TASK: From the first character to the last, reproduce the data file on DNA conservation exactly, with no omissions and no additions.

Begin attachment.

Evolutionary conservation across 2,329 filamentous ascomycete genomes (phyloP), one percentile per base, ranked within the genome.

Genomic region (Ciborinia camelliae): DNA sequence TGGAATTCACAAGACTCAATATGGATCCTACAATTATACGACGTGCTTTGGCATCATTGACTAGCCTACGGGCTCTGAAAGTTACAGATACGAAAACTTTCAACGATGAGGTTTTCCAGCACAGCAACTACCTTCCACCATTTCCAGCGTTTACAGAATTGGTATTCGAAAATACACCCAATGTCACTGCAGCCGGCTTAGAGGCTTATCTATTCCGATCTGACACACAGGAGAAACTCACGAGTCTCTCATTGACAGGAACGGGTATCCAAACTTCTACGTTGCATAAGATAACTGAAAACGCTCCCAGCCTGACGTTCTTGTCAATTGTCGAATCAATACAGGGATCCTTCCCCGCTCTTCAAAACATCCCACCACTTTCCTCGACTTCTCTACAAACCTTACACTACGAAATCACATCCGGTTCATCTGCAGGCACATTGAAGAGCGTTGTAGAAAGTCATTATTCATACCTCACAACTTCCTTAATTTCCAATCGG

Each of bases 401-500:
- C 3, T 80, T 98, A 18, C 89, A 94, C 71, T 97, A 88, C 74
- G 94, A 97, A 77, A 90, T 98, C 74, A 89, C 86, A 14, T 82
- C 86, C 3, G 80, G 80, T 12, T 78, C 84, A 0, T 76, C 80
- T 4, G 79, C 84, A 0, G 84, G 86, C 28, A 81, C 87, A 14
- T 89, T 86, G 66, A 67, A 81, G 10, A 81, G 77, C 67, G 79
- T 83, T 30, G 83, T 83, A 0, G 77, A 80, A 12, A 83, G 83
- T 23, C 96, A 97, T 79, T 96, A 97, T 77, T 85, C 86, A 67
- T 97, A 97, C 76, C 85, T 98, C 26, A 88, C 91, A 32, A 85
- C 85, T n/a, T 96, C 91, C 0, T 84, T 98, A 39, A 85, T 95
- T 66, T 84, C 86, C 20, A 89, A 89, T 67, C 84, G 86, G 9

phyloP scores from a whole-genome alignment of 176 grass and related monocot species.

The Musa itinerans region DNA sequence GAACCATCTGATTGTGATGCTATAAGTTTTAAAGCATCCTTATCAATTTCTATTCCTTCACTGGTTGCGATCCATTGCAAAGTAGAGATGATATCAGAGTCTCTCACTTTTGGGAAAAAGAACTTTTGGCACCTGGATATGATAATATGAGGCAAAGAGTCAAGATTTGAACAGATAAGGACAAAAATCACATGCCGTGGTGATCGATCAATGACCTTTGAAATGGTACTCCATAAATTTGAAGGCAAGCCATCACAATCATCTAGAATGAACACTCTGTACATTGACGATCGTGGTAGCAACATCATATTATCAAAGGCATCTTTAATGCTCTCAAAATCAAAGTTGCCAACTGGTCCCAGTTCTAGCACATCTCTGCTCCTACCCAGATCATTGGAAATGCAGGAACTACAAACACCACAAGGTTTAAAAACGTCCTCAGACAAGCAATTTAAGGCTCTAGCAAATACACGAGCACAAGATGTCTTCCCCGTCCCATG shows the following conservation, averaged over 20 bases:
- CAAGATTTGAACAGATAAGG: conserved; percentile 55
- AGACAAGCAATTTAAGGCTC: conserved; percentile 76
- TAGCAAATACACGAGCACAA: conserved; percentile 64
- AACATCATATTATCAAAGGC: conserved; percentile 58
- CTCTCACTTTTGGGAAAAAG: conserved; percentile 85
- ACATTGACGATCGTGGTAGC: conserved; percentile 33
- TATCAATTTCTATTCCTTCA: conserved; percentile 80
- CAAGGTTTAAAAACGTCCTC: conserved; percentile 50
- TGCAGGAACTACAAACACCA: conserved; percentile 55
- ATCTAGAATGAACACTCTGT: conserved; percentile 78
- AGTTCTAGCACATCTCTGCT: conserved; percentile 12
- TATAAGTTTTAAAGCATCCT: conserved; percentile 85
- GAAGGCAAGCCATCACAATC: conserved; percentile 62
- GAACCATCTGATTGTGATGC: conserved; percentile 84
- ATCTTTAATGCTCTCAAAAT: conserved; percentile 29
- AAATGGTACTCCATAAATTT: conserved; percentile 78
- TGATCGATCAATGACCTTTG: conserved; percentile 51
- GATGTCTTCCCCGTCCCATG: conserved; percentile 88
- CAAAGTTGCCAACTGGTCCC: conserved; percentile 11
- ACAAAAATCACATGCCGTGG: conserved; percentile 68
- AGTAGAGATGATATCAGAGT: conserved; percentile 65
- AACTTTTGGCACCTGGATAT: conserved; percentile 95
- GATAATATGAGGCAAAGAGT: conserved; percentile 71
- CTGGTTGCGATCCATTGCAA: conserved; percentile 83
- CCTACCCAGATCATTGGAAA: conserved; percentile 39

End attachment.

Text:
Evolutionary conservation across 2,329 filamentous ascomycete genomes (phyloP), one percentile per base, ranked within the genome.

Genomic region (Ciborinia camelliae): DNA sequence TGGAATTCACAAGACTCAATATGGATCCTACAATTATACGACGTGCTTTGGCATCATTGACTAGCCTACGGGCTCTGAAAGTTACAGATACGAAAACTTTCAACGATGAGGTTTTCCAGCACAGCAACTACCTTCCACCATTTCCAGCGTTTACAGAATTGGTATTCGAAAATACACCCAATGTCACTGCAGCCGGCTTAGAGGCTTATCTATTCCGATCTGACACACAGGAGAAACTCACGAGTCTCTCATTGACAGGAACGGGTATCCAAACTTCTACGTTGCATAAGATAACTGAAAACGCTCCCAGCCTGACGTTCTTGTCAATTGTCGAATCAATACAGGGATCCTTCCCCGCTCTTCAAAACATCCCACCACTTTCCTCGACTTCTCTACAAACCTTACACTACGAAATCACATCCGGTTCATCTGCAGGCACATTGAAGAGCGTTGTAGAAAGTCATTATTCATACCTCACAACTTCCTTAATTTCCAATCGG

Each of bases 401-500:
- C 3, T 80, T 98, A 18, C 89, A 94, C 71, T 97, A 88, C 74
- G 94, A 97, A 77, A 90, T 98, C 74, A 89, C 86, A 14, T 82
- C 86, C 3, G 80, G 80, T 12, T 78, C 84, A 0, T 76, C 80
- T 4, G 79, C 84, A 0, G 84, G 86, C 28, A 81, C 87, A 14
- T 89, T 86, G 66, A 67, A 81, G 10, A 81, G 77, C 67, G 79
- T 83, T 30, G 83, T 83, A 0, G 77, A 80, A 12, A 83, G 83
- T 23, C 96, A 97, T 79, T 96, A 97, T 77, T 85, C 86, A 67
- T 97, A 97, C 76, C 85, T 98, C 26, A 88, C 91, A 32, A 85
- C 85, T n/a, T 96, C 91, C 0, T 84, T 98, A 39, A 85, T 95
- T 66, T 84, C 86, C 20, A 89, A 89, T 67, C 84, G 86, G 9

phyloP scores from a whole-genome alignment of 176 grass and related monocot species.

The Musa itinerans region DNA sequence GAACCATCTGATTGTGATGCTATAAGTTTTAAAGCATCCTTATCAATTTCTATTCCTTCACTGGTTGCGATCCATTGCAAAGTAGAGATGATATCAGAGTCTCTCACTTTTGGGAAAAAGAACTTTTGGCACCTGGATATGATAATATGAGGCAAAGAGTCAAGATTTGAACAGATAAGGACAAAAATCACATGCCGTGGTGATCGATCAATGACCTTTGAAATGGTACTCCATAAATTTGAAGGCAAGCCATCACAATCATCTAGAATGAACACTCTGTACATTGACGATCGTGGTAGCAACATCATATTATCAAAGGCATCTTTAATGCTCTCAAAATCAAAGTTGCCAACTGGTCCCAGTTCTAGCACATCTCTGCTCCTACCCAGATCATTGGAAATGCAGGAACTACAAACACCACAAGGTTTAAAAACGTCCTCAGACAAGCAATTTAAGGCTCTAGCAAATACACGAGCACAAGATGTCTTCCCCGTCCCATG shows the following conservation, averaged over 20 bases:
- CAAGATTTGAACAGATAAGG: conserved; percentile 55
- AGACAAGCAATTTAAGGCTC: conserved; percentile 76
- TAGCAAATACACGAGCACAA: conserved; percentile 64
- AACATCATATTATCAAAGGC: conserved; percentile 58
- CTCTCACTTTTGGGAAAAAG: conserved; percentile 85
- ACATTGACGATCGTGGTAGC: conserved; percentile 33
- TATCAATTTCTATTCCTTCA: conserved; percentile 80
- CAAGGTTTAAAAACGTCCTC: conserved; percentile 50
- TGCAGGAACTACAAACACCA: conserved; percentile 55
- ATCTAGAATGAACACTCTGT: conserved; percentile 78
- AGTTCTAGCACATCTCTGCT: conserved; percentile 12
- TATAAGTTTTAAAGCATCCT: conserved; percentile 85
- GAAGGCAAGCCATCACAATC: conserved; percentile 62
- GAACCATCTGATTGTGATGC: conserved; percentile 84
- ATCTTTAATGCTCTCAAAAT: conserved; percentile 29
- AAATGGTACTCCATAAATTT: conserved; percentile 78
- TGATCGATCAATGACCTTTG: conserved; percentile 51
- GATGTCTTCCCCGTCCCATG: conserved; percentile 88
- CAAAGTTGCCAACTGGTCCC: conserved; percentile 11
- ACAAAAATCACATGCCGTGG: conserved; percentile 68
- AGTAGAGATGATATCAGAGT: conserved; percentile 65
- AACTTTTGGCACCTGGATAT: conserved; percentile 95
- GATAATATGAGGCAAAGAGT: conserved; percentile 71
- CTGGTTGCGATCCATTGCAA: conserved; percentile 83
- CCTACCCAGATCATTGGAAA: conserved; percentile 39